Neither of these poles is helpful, especially as Jesus’ ministry asks of us to deeply listen, intentionally reflect, think soundly and act justly. It is one thing to say you are right, it is another to listen to others who feel that same way with a goal to do what is best not for me, not for you, not for one’s college or denomination, but for the children who will come. We must take this seriously for the leaders we will need to prepare to navigate well in a constantly changing world.

I think there are two very important pieces that we must recognise:

  • First, purity and plurality, have often been placed in opposition to one another. In other words, one is right, and one is wrong. Once again this either/or position reminds us, of the public discourse we hear outside of the church, and – perhaps if we are honest – sometimes within it; and,
  • The second thing to note is that the threads have often, if not always, become very apparent in times of change. Change that is often violent and/or grounded in a struggle for power. And if we look to the long journey upon which we have been as a Christian community, it is not stability that is normal, it is change.

In this reality of change, when voices debate purity and plurality, when we want to either hunker down and test who is allowed in, so as to keep others out, or we want to throw open the gates wide and let everyone in, those in theological leadership must consider what are the legacies we have inherited and what might we want to leave behind. As a College committed to theological education any choice made without intention could have implications that cause harm. Discipleship might be a light burden, as Jesus taught us, but it is one ripe with responsibility.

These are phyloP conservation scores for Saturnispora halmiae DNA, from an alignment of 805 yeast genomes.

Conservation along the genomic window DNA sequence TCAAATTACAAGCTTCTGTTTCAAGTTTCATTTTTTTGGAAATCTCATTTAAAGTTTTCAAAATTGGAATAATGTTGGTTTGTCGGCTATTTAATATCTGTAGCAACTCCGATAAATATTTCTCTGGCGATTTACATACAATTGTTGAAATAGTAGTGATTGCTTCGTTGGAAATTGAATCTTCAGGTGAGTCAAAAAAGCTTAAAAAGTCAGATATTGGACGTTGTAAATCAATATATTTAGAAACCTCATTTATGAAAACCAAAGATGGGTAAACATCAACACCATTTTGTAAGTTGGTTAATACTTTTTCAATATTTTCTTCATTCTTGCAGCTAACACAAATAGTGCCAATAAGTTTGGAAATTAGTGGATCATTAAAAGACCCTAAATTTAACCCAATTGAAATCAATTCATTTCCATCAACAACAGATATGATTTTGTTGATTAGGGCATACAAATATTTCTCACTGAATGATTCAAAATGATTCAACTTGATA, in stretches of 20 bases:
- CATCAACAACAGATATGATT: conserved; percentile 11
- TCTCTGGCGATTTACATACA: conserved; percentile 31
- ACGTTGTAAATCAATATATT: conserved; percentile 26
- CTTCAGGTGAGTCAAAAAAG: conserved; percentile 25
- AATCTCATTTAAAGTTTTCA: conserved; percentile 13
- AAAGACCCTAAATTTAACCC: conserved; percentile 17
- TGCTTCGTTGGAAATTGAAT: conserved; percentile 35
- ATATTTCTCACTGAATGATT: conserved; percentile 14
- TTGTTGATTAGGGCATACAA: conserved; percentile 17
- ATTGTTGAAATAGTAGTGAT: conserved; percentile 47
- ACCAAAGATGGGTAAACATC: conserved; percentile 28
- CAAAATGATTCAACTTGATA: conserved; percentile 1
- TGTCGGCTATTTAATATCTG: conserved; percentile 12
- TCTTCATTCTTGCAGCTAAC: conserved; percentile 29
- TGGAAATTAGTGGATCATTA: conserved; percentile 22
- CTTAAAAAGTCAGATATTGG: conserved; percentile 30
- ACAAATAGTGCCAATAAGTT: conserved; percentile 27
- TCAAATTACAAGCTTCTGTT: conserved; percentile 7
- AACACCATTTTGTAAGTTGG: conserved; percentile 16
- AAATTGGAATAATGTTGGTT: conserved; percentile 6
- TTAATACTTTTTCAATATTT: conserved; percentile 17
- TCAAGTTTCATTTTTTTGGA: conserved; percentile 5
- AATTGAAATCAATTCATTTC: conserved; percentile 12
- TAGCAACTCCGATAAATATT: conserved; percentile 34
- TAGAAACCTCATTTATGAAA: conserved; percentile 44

Legacies and Leadership: what that means, how we respond to this ongoing conversation of teaching and learning, of responding to prepare the way for those yet to come is just as important as it has ever been. In the context of theological education and secularisation, where we look and what we ask has, does and will inform what we see.